A Yorkshire solicitor has agreed his removal from the roll after admitting to mistakenly transferring £47,000 of client money to the office account.
Edward Bromet, 51, insisted his actions were not intended to be dishonest, but he admitted misconduct on the eve of a Solicitors Disciplinary Tribunal hearing and instead agreed with the Solicitors Regulation Authority he should be struck off.
The money, split over two groups of transfers, was disbursed between employees of his firm Bromets Solicitors Limited, unsecured creditors and to Bromet himself. Bromet, admitted in 1996, explained that the first payments were made on the basis they were loans from a trust, of which he was co-trustee. In mitigation, not agreed by the SRA, Bromet said he understood that his actions were within the wide-ranging powers of investment he had as a trustee, with nothing lost by the client.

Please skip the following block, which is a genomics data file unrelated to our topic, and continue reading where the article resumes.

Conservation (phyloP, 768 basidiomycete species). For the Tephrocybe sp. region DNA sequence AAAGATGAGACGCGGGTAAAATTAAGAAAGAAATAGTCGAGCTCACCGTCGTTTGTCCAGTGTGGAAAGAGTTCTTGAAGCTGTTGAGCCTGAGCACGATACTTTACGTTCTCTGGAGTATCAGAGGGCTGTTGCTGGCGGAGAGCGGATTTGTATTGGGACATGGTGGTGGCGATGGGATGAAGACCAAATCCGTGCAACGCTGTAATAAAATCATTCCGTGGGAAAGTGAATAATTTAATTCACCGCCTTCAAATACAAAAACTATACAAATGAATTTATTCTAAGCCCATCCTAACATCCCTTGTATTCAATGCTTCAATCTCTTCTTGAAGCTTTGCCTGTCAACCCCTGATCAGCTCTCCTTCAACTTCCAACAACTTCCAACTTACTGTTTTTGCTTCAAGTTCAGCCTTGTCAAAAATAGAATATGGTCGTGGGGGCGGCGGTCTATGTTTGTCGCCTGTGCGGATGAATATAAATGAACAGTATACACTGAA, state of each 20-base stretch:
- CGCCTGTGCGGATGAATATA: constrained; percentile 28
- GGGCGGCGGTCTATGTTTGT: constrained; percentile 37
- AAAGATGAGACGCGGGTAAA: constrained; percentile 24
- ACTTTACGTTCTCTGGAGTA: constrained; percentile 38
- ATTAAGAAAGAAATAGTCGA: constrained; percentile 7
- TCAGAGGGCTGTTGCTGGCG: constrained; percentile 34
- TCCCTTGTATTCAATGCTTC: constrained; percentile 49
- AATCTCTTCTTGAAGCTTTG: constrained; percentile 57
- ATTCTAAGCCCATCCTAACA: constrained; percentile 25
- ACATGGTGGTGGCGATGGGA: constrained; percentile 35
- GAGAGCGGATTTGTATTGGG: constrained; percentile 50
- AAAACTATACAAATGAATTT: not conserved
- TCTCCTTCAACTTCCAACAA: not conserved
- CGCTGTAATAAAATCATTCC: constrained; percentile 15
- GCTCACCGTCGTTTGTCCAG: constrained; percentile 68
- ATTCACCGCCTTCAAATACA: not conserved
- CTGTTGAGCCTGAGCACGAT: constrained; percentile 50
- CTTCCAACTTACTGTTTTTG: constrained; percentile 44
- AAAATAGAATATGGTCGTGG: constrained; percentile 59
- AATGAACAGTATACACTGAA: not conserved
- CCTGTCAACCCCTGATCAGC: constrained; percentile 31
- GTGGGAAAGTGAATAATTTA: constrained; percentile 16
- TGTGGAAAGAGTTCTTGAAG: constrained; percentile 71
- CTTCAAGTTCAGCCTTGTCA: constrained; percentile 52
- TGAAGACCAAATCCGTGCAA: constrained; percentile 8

Monies were promptly replaced and the matter was self-reported to the SRA.
Following a visit from investigators, Bromet emailed the fellow trustee to say it had been noticed that trust cash was being held in another bank account. He explained this was a positive move for the trust as it would generate income, but he did not say that it would also benefit Bromet himself.
He admitted and accepted that explanations given to the co-trustee were incomplete and misleading.
As to the second tranche of bank transfers, Bromet said this had been a mistake, made when he was away from the office and using a banking app on his phone to arrange payments with a limited and intermittent mobile signal.
He believed these monies were due to the firm in fees received and did not at the time appreciate he was transferring from a separate client deposit account. Upon realising the mistake, the monies were replaced the following week and the matter self-reported.
The tribunal also heard that an arrangement with a company allowed it to use a template with the firm’s letterhead in certain compensation claims, with the firm receiving £10 for each letter if compensation was awarded. Bromet did not check the content of these letters and accepted it had the potential to diminish trust in the profession.
Bromet undertook not to apply to be restored to the roll. He was struck off and ordered to pay £28,000 costs.